The fate of one of the world's largest living animals depends on one of the smallest.
Scientists are studying a northward shift of the North Atlantic right whales and their speck-sized prey that could push one of the rarest whales on the planet closer to extinction.
Their main food, Calanus finmarchicus, commonly called copepods, a type of tiny zooplankton, is showing up in higher concentrations in the Gulf of St. Lawrence than in areas traditionally frequented by the endangered whales, such as the Gulf of Maine and Bay of Fundy.
The shift has put the whales in waters rife with shipping and fishing-gear hazards — with deadly consequences for the already endangered population.
DEEP TROUBLE | Right whale in peril
After an unprecedented number of deaths this summer, CBC News is bringing you an in-depth look at the endangered North Atlantic right whale. This week, in a series called Deep Trouble, CBC explores the perils facing the right whales.
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Eleven whales, of the estimated 500 remaining, have been confirmed dead in the Gulf of St. Lawrence this summer.
"It's getting really warm in the Gulf of Maine, and it's warming faster there than anywhere else around," said Stéphane Plourde, a Fisheries and Oceans researcher.
"The Calanus don't prefer those conditions."
The 60-tonne North Atlantic right whale feeds on prey that are normally less than a millimetre long. The tiny crustaceans float in the water by the billions.
Right whales swim through large pockets of the copepods, gulping up millions per mouthful, before sifting out excess seawater.
Although copepods are found throughout the North Atlantic Ocean, whales need dense plumes of them in order to gain energy from each deep feeding dive.
This summer it appears this need led the whales to the Gulf of St. Lawrence, where the copepods were plentiful.
"The region is shallow, which means that this food is concentrated near bottoms instead of being more, let's say, diluted in the water," said Plourde.
One of Plourde's models shows a heat map overlaid on a graphic of Atlantic Canada.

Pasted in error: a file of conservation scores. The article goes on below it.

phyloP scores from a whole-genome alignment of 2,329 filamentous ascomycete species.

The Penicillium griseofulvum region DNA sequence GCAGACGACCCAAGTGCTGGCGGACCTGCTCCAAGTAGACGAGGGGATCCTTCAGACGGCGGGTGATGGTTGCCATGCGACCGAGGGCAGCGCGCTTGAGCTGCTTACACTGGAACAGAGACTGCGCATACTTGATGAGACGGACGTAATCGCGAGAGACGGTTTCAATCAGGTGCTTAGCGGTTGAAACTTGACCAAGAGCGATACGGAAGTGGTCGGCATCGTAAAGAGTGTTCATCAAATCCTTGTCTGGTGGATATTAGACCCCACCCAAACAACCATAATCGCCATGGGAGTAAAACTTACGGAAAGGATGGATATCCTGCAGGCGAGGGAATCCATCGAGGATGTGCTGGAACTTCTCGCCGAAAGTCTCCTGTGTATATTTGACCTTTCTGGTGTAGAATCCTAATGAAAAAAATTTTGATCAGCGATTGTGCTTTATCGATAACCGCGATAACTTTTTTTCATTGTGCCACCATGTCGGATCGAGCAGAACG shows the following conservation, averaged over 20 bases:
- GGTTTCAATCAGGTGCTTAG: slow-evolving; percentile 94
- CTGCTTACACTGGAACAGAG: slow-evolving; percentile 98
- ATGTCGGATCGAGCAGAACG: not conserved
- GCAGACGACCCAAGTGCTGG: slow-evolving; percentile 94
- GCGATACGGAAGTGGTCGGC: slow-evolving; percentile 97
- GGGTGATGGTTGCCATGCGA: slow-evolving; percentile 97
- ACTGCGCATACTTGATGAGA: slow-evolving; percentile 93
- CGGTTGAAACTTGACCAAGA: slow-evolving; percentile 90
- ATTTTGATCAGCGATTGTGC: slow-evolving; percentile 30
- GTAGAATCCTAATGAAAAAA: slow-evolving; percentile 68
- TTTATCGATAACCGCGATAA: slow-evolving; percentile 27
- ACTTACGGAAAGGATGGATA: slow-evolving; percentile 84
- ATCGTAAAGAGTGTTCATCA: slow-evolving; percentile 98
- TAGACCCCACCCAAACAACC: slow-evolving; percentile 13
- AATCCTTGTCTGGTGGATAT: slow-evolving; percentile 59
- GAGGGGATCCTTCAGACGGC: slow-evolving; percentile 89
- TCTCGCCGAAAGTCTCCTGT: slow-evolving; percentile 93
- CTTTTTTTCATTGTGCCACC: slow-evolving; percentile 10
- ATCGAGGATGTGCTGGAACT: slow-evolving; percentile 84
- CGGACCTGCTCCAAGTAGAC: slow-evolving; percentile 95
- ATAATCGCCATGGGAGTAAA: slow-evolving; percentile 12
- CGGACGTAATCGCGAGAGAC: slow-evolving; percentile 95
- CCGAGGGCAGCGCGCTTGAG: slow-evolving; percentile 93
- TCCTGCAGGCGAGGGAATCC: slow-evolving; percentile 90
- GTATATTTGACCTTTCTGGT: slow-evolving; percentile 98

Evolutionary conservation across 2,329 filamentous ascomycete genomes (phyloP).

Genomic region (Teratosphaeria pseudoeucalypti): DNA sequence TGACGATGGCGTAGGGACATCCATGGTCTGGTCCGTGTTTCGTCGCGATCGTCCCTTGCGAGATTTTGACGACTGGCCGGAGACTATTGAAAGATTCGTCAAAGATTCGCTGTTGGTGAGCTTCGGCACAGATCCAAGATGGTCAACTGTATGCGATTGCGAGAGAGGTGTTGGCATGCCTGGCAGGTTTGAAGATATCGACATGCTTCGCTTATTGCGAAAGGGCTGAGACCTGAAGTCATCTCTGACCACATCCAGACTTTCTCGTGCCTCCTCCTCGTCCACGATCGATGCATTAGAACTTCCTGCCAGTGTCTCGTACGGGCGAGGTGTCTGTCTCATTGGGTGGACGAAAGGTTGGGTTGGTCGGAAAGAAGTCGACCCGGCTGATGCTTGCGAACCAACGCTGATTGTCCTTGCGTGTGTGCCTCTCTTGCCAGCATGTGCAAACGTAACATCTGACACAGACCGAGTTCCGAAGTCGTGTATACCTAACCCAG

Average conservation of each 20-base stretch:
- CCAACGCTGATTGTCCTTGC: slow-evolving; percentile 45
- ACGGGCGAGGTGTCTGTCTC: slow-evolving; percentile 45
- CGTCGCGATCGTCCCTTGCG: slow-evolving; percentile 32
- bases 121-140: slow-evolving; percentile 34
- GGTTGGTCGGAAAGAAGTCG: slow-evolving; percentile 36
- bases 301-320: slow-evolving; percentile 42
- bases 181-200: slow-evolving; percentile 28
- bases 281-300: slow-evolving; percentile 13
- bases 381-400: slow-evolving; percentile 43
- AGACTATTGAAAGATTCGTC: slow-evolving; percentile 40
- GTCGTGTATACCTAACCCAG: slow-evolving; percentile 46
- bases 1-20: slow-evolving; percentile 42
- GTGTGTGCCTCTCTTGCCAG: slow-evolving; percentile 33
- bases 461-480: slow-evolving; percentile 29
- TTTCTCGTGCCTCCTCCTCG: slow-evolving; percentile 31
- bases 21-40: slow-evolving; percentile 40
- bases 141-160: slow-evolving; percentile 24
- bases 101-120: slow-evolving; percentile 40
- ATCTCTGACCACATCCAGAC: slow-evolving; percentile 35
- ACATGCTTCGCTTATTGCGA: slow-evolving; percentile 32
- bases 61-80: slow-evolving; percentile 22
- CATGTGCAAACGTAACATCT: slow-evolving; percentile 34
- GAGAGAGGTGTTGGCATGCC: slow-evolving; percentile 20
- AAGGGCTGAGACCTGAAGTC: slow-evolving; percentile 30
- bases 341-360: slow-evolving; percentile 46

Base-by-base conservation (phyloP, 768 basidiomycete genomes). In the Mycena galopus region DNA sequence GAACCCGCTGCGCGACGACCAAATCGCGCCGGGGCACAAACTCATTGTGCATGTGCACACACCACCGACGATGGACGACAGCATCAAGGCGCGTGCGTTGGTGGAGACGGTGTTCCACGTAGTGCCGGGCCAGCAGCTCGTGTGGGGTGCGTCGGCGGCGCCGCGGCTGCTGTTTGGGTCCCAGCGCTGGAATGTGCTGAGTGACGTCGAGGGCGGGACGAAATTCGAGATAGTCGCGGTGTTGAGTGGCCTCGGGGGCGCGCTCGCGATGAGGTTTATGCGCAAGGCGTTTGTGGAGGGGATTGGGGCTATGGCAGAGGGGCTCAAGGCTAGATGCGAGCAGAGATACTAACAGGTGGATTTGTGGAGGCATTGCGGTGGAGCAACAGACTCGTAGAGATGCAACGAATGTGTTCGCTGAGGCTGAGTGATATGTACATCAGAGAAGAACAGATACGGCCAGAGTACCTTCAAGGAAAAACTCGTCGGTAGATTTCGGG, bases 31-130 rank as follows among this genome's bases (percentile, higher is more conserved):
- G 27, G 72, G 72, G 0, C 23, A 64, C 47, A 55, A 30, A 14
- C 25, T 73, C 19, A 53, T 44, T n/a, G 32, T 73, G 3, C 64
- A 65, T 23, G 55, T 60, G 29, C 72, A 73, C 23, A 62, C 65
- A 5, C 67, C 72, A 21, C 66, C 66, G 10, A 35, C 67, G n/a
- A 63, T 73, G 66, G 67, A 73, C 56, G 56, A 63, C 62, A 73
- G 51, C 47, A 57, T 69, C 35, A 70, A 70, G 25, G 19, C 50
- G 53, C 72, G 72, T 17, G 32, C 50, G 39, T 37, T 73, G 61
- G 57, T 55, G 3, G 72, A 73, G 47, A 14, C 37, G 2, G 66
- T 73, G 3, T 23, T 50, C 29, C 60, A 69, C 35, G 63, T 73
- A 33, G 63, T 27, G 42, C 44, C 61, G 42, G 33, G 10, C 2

The Gulf of St. Lawrence beams bright red, signalling high densities of copepods. The colours shift to orange and then blue farther to the south, signalling that the crustacean population is dwindling.
"We don't know what the impact will be for the right whale habitat quality with these fluctuations," Plourde said.
"It certainly suggests that the zooplankton community will change. It's already changing."
Right whales were not seen in their typical abundance this summer in the Bay of Fundy off New Brunswick or in Roseway Basin off the southern tip of Nova Scotia.
Those waters have protection measures in place for the whales, with adjusted shipping lanes and "area to be avoided" status, reducing the chances of ships striking the animals.
Plourde's research is used by Fisheries and Oceans to support species-at-risk management and fisheries management.
In August, the federal department ordered a temporary slowdown for large vessels in the Gulf of St. Lawrence.
If Fisheries and Oceans can use the mapping to understand where the whales will likely be next year, it may be able to implement additional or permanent protection measures for the whales.
Less food, fewer offspring
Plourde's research and that of others in the field has found that the overall abundance of copepods is decreasing — yet another hurdle in recovery for the dwindling species.
"Right now, the Gulf of Maine is kind of that southern edge of their territory," said Erin Meyer-Gutbrod, a post-doctoral scholar in marine phenology at the University of California, Santa Barbara.
"They prefer cold water. So as the waters warm, and the copepods want to stay in the same colder waters that they are accustomed to, all these models have predicted that the copepods will actually just shift north and essentially abandon the Gulf of Maine."
For years Meyer-Gutbrod has studied how copepods respond to changing temperatures and how they affect the right whale population.
"We've found that when there's a period of years and prey is low and less available for the right whales, they reproduce slower," said Meyer-Gutbrod.
"Ideally, they would be giving birth every three years. They are pregnant for a year, they lactate for a year, and they rest and rebuild blubber for a year, and then they can get pregnant again."
Fisheries and Oceans Minister Dominic LeBlanc has said that government will bring "absolutely every protection to bear" to prevent any more deaths than the 14 that have been confirmed since early June off Canadian and U.S. coasts.
But while big changes may be coming, it's the small ones in ocean temperature that could eventually prove the greater threat.